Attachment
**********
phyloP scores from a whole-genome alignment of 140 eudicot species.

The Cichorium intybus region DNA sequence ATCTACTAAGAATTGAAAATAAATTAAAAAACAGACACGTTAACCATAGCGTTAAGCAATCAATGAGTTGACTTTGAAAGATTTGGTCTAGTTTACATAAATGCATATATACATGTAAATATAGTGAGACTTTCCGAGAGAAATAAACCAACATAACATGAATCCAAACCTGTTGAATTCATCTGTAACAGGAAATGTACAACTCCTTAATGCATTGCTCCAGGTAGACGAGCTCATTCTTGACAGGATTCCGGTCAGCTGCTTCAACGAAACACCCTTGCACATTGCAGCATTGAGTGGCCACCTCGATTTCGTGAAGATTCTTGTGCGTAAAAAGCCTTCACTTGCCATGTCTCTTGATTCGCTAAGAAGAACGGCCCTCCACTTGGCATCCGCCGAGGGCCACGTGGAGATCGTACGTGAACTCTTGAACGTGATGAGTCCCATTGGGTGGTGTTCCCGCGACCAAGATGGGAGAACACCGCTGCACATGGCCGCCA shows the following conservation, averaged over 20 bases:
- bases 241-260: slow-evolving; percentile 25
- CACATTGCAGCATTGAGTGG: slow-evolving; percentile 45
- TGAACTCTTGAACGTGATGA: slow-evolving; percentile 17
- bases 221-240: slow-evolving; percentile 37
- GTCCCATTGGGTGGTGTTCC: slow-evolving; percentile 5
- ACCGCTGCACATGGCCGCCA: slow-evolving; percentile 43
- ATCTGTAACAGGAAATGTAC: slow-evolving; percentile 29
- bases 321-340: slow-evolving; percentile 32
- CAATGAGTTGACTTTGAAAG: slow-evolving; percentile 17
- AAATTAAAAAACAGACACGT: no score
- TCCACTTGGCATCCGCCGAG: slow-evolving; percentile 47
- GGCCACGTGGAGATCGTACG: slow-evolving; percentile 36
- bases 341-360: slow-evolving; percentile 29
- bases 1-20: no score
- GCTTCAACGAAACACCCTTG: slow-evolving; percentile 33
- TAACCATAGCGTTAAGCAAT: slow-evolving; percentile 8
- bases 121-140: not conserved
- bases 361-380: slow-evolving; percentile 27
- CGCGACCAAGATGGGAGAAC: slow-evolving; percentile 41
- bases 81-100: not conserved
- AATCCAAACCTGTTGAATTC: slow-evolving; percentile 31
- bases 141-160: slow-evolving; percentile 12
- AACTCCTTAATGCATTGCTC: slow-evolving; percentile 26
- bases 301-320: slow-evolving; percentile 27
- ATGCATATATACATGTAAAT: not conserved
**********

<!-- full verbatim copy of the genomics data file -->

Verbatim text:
phyloP scores from a whole-genome alignment of 140 eudicot species.

The Cichorium intybus region DNA sequence ATCTACTAAGAATTGAAAATAAATTAAAAAACAGACACGTTAACCATAGCGTTAAGCAATCAATGAGTTGACTTTGAAAGATTTGGTCTAGTTTACATAAATGCATATATACATGTAAATATAGTGAGACTTTCCGAGAGAAATAAACCAACATAACATGAATCCAAACCTGTTGAATTCATCTGTAACAGGAAATGTACAACTCCTTAATGCATTGCTCCAGGTAGACGAGCTCATTCTTGACAGGATTCCGGTCAGCTGCTTCAACGAAACACCCTTGCACATTGCAGCATTGAGTGGCCACCTCGATTTCGTGAAGATTCTTGTGCGTAAAAAGCCTTCACTTGCCATGTCTCTTGATTCGCTAAGAAGAACGGCCCTCCACTTGGCATCCGCCGAGGGCCACGTGGAGATCGTACGTGAACTCTTGAACGTGATGAGTCCCATTGGGTGGTGTTCCCGCGACCAAGATGGGAGAACACCGCTGCACATGGCCGCCA shows the following conservation, averaged over 20 bases:
- bases 241-260: slow-evolving; percentile 25
- CACATTGCAGCATTGAGTGG: slow-evolving; percentile 45
- TGAACTCTTGAACGTGATGA: slow-evolving; percentile 17
- bases 221-240: slow-evolving; percentile 37
- GTCCCATTGGGTGGTGTTCC: slow-evolving; percentile 5
- ACCGCTGCACATGGCCGCCA: slow-evolving; percentile 43
- ATCTGTAACAGGAAATGTAC: slow-evolving; percentile 29
- bases 321-340: slow-evolving; percentile 32
- CAATGAGTTGACTTTGAAAG: slow-evolving; percentile 17
- AAATTAAAAAACAGACACGT: no score
- TCCACTTGGCATCCGCCGAG: slow-evolving; percentile 47
- GGCCACGTGGAGATCGTACG: slow-evolving; percentile 36
- bases 341-360: slow-evolving; percentile 29
- bases 1-20: no score
- GCTTCAACGAAACACCCTTG: slow-evolving; percentile 33
- TAACCATAGCGTTAAGCAAT: slow-evolving; percentile 8
- bases 121-140: not conserved
- bases 361-380: slow-evolving; percentile 27
- CGCGACCAAGATGGGAGAAC: slow-evolving; percentile 41
- bases 81-100: not conserved
- AATCCAAACCTGTTGAATTC: slow-evolving; percentile 31
- bases 141-160: slow-evolving; percentile 12
- AACTCCTTAATGCATTGCTC: slow-evolving; percentile 26
- bases 301-320: slow-evolving; percentile 27
- ATGCATATATACATGTAAAT: not conserved